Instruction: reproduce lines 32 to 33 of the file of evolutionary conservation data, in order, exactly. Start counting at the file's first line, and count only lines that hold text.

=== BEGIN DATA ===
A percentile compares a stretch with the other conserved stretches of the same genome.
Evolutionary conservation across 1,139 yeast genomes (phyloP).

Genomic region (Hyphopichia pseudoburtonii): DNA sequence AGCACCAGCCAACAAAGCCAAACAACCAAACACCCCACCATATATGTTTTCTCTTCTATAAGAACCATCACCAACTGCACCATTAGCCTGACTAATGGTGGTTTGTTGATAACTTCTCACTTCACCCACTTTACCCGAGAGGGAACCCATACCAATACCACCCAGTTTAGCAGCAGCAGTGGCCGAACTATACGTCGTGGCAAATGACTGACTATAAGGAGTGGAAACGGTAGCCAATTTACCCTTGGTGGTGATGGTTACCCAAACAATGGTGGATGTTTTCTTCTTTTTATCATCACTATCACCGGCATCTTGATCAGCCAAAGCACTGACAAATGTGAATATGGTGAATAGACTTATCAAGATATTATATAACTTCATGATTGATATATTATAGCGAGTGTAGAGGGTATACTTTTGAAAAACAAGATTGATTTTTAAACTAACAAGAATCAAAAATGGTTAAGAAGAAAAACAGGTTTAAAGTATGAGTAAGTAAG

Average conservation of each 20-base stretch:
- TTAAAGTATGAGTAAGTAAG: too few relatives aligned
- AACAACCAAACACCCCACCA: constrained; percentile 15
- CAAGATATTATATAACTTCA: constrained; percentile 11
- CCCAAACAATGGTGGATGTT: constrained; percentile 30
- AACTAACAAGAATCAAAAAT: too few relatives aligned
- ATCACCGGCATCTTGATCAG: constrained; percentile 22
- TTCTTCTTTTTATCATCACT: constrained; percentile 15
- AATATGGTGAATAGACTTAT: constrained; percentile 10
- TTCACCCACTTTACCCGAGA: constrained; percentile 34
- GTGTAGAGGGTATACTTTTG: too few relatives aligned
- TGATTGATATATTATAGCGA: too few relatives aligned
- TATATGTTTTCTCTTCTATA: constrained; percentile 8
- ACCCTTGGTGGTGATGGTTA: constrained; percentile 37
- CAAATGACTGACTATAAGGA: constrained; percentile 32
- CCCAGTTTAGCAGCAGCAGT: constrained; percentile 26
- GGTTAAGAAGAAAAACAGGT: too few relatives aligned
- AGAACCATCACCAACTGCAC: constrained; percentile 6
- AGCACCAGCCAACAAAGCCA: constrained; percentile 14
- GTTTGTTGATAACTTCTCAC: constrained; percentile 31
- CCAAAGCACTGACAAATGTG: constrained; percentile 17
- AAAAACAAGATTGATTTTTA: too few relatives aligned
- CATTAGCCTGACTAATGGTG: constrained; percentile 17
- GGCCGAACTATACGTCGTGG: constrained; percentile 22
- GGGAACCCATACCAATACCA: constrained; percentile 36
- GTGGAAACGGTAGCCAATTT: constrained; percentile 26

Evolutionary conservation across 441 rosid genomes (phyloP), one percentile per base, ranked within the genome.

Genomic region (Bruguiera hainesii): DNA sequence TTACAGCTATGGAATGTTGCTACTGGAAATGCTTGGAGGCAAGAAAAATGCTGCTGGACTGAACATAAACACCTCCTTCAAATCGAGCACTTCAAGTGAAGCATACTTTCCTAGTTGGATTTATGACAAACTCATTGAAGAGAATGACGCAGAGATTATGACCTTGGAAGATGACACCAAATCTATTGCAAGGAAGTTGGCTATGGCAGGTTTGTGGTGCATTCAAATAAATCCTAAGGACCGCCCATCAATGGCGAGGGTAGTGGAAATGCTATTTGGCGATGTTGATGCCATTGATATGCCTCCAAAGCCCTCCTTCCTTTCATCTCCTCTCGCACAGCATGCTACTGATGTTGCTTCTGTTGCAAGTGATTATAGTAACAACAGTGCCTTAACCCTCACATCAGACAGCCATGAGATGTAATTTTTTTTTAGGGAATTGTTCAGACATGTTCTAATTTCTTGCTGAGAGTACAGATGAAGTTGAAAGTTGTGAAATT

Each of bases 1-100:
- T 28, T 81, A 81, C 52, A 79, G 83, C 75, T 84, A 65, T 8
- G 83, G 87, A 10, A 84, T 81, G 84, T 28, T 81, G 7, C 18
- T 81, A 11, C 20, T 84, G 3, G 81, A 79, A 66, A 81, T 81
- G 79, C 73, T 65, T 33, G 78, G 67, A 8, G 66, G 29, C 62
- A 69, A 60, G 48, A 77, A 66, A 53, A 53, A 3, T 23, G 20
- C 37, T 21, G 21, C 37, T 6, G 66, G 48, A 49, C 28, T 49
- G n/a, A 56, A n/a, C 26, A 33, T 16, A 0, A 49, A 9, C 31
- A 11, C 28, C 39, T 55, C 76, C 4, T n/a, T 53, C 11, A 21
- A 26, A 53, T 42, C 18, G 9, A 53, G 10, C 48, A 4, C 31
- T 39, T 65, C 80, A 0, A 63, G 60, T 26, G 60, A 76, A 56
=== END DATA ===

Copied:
Each of bases 1-100:
- T 28, T 81, A 81, C 52, A 79, G 83, C 75, T 84, A 65, T 8